Today's news coverage is on the Duck/Red Wings rivalry, Brian Burke interviews, stuff to buy and Stanley Cup news.
Official Ducks preview of the Red Wings vs Ducks
The Anaheim Ducks are eagerly awaiting the return of No. 1 goaltender Jean-Sebastien Giguere. In his absence, they appear to have a pair of capable replacements.
Fresh off splitting their first two games in England, the Ducks continue their stretch of games away from home Wednesday night when they face the Detroit Red Wings in a rematch of last season's Western Conference finals.
Anaheim began defense of its first Stanley Cup championship Saturday with a 4-1 loss to the Los Angeles Kings as the NHL opened its season outside North America for the fourth time.
"We competed hard in both hockey games, so we've got some wear and tear in our bodies," Ducks coach Randy Carlyle said. "But our mental focus was good."
Hiller got the nod on Sunday after regular backup Ilya Bryzgalov gave up three goals on 23 shots in Saturday's loss.
Although Bryzgalov took the loss Saturday, he has proven to be a more than solid backup the past two seasons. Bryzgalov is 24-21-0 with a 2.49 goals-against average in 61 games with Anaheim.
Giguere missed the first two games while he continues to recover from sports hernia surgery. He hopes to be ready to play either Wednesday, Friday at Columbus or Saturday at Pittsburgh.
The Ducks already have logged a lot of travel and won't raise their Stanley Cup banner at home until Oct. 10 against Boston.
"It's their home opener, so it's gonna be pretty difficult," Ducks captain Chris Pronger said. "We're pretty well adjusted now (to London time). And now you have to readjust the other way."
Giguere isn't the only key player missing from Anaheim's lineup. Defenseman Scott Niedermayer and right wing Teemu Selanne are still undecided on their playing futures, and checking forward Samuel Pahlsson is also recovering from sports hernia surgery.
Defenseman Mathieu Schneider, who spent the past 3 1/2 seasons with Detroit, is still out with a broken ankle and won't face his former team.
Detroit won its sixth straight division title in 2006-07, tying Buffalo with a league-best 113 points.
After defeating Calgary and San Jose in six games in each of the first two rounds of the playoffs, the Red Wings were eliminated in six games by Anaheim in the conference finals.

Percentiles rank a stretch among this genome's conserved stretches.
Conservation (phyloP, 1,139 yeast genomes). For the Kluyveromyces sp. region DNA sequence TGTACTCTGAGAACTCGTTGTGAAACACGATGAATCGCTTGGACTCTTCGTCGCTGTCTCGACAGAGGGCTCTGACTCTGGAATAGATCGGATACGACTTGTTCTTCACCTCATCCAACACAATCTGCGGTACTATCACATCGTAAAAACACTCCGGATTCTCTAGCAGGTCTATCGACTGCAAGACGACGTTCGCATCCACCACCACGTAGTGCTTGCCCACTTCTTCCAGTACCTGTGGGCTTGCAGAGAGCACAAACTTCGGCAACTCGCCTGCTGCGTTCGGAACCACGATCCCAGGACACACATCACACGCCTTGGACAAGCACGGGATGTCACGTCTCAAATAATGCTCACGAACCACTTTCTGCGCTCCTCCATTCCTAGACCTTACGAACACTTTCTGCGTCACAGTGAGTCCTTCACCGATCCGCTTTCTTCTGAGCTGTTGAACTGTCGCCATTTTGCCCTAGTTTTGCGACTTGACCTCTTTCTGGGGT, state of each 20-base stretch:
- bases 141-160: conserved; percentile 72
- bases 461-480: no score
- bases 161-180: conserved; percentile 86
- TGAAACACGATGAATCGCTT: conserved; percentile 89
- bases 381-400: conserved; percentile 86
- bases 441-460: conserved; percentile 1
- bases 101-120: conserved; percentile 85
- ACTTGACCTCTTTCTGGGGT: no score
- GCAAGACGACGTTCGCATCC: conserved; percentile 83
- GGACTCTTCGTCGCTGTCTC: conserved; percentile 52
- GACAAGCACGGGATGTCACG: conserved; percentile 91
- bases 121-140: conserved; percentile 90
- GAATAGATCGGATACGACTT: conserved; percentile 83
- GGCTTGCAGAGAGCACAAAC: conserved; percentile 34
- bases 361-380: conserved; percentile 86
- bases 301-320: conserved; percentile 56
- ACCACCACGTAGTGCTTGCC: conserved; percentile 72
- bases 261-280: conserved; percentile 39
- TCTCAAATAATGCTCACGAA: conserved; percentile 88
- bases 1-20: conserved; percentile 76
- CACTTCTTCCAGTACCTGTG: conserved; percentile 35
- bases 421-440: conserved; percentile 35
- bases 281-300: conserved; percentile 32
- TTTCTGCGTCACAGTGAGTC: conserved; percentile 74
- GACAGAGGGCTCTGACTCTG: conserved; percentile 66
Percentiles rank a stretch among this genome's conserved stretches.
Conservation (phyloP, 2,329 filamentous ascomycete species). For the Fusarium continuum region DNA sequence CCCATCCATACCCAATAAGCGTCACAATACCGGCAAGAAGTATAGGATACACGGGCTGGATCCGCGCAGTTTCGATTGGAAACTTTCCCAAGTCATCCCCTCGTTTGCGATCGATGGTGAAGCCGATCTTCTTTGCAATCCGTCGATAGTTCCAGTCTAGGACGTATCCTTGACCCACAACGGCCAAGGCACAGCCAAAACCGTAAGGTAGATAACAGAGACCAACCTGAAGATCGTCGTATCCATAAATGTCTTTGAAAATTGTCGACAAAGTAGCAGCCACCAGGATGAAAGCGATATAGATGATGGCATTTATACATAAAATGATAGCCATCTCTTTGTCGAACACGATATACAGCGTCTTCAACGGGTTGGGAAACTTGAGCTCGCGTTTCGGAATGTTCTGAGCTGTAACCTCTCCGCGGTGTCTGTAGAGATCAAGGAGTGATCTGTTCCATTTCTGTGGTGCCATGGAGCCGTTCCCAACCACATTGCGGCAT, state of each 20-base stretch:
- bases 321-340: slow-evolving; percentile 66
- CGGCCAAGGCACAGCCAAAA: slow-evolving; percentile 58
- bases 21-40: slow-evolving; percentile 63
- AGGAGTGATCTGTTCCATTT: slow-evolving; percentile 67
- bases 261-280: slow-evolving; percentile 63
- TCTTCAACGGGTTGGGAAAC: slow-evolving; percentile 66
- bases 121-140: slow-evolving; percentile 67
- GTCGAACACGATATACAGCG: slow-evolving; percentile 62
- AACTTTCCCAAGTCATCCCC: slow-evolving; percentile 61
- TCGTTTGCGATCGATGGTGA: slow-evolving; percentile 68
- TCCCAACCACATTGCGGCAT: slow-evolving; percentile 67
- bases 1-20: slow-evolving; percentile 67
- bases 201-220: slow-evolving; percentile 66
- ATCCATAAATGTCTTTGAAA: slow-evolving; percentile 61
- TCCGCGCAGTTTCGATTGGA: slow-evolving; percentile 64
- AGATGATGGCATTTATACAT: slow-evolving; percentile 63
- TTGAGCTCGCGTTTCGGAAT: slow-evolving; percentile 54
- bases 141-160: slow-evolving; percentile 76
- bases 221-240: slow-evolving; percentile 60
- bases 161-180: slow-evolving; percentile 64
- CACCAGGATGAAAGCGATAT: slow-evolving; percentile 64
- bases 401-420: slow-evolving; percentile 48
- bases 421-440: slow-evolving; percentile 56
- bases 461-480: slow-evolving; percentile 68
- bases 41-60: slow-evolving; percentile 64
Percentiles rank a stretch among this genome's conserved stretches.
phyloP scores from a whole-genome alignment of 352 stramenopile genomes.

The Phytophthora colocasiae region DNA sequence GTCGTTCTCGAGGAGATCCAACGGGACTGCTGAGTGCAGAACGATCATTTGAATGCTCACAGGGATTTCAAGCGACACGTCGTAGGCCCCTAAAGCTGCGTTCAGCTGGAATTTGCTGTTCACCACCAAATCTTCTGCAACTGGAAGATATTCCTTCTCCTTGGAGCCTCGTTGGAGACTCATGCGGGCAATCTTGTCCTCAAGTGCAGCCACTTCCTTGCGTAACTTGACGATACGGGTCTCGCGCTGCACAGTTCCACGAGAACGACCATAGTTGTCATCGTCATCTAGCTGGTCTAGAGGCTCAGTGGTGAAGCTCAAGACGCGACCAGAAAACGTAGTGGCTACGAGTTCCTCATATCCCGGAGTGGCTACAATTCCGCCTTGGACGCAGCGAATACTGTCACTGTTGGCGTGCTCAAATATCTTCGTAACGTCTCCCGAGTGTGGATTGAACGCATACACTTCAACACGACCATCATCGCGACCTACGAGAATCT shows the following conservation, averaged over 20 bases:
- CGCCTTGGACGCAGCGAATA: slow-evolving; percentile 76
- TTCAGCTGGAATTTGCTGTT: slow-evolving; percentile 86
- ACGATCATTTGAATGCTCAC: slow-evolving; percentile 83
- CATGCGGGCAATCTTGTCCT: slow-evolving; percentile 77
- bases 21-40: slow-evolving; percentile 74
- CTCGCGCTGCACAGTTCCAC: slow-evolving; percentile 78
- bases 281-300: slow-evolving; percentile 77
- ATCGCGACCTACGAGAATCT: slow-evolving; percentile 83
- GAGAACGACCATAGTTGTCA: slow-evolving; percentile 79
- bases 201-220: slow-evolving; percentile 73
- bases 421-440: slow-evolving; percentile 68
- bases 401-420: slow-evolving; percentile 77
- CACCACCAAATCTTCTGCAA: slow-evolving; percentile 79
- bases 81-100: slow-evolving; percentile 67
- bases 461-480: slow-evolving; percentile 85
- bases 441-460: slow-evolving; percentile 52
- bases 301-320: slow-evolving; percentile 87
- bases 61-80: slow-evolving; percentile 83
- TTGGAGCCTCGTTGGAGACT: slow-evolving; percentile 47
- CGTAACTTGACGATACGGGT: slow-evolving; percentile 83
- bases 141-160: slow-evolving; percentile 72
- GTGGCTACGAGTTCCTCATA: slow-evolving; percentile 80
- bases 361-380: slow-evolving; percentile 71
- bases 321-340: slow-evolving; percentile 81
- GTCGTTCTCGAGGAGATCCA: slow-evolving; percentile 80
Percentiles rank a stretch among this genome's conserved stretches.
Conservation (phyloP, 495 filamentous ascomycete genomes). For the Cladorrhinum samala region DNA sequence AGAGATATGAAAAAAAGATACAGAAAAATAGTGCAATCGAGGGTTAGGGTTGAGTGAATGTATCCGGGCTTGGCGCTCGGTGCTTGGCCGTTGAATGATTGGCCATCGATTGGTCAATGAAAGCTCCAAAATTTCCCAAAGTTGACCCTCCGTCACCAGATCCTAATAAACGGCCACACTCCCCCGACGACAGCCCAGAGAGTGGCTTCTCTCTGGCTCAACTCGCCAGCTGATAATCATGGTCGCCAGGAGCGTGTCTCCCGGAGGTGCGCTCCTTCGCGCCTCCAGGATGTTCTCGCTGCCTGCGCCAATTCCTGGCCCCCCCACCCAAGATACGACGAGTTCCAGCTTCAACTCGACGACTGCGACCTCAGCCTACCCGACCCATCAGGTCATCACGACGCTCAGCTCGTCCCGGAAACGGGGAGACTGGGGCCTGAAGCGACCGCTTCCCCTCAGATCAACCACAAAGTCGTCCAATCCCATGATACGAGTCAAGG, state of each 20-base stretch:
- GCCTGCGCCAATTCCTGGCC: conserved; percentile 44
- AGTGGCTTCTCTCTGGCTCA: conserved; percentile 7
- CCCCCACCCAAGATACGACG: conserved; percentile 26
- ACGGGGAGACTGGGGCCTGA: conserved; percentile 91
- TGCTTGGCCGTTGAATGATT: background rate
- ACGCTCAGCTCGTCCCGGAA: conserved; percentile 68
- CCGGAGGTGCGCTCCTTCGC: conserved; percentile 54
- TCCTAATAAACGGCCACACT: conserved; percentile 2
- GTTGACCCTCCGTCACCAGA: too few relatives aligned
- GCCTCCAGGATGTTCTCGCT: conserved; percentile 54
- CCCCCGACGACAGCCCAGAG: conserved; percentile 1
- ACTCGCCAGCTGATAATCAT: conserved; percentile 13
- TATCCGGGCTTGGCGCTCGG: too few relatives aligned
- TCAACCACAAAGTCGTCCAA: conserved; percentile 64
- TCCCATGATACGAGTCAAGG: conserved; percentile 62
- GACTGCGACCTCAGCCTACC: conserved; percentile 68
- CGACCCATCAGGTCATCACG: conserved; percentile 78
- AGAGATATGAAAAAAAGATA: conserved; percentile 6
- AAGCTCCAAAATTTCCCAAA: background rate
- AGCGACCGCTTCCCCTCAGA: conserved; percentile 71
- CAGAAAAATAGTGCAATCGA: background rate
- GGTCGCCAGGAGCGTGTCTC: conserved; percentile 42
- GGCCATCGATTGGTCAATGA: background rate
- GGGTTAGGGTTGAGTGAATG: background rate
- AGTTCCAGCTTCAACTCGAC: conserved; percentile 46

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The OC Register has a look at the Ducks vs. Red Wings
Ducks, Detroit renew rivalry
The Ducks expect to encounter an extremely motivated group of Red Wings when the teams face off at Joe Louis Arena for the first time since last season's Western Conference finals.
By DAN WOOD
The Orange County Register
DETROIT -- Less than a minute remained in the third period of Game 5 of last season's Western Conference finals at Joe Louis Arena.
Down a goal to the Detroit Red Wings, the Ducks seemingly needed a miracle.
Displaying the uncanny flair for the dramatic that makes him a sure-fire Hall of Fame choice someday, Scott Niedermayer provided exactly that. He banked a 6-on-4, power-play goal off the stick of perennial Norris Trophy-winning Red Wings defenseman Nicklas Lidstrom with 47.3 seconds left.
In overtime, Teemu Selanne, exhibiting the magic goal-scoring touch that first began torching NHL goaltenders in 1992, took advantage of a turnover forced by linemate Andy McDonald. Selanne drew goalie Dominik Hasek into a full sprawl and popped the water bottle atop the net for the winning goal 11:57 into OT.
Suddenly, the Ducks had an improbable 2-1 victory, a 3-2 series lead, and the next thing anyone knew, they were skating the Stanley Cup around Honda Center.
It might be simplistic to say that any one game in a sequence of 21 was thedefining moment, especially when 12 of the Ducks' 16 postseason victories came by one goal. But that is understandably the view from Detroit.
"You realize how close you were," Red Wings center Kris Draper told Detroit-area reporters. "You don't forget things, especially the way Game 5 ended. I still kind of see that puck hitting Nick's stick and kind of going above the crossbar and dropping in, obviously losing in overtime, the flurry at the end of Game 6, almost putting ourselves in a situation to force a Game 7.
"Those are things you're always going to remember. You realize how close you were to taking the next step and putting yourself in the Stanley Cup Finals."
The Ducks expect to face exactly such a determined mindset Wednesday night, when the teams reunite at Joe Louis Arena. While the Ducks already have played two regular-season games, splitting last weekend's set with the Kings in London by identical 4-1 scores, the Red Wings will celebrate opening night.
"We know Detroit is oozing to get back at us," Ducks defenseman Chris Pronger said.
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An article on how Burke builds his teams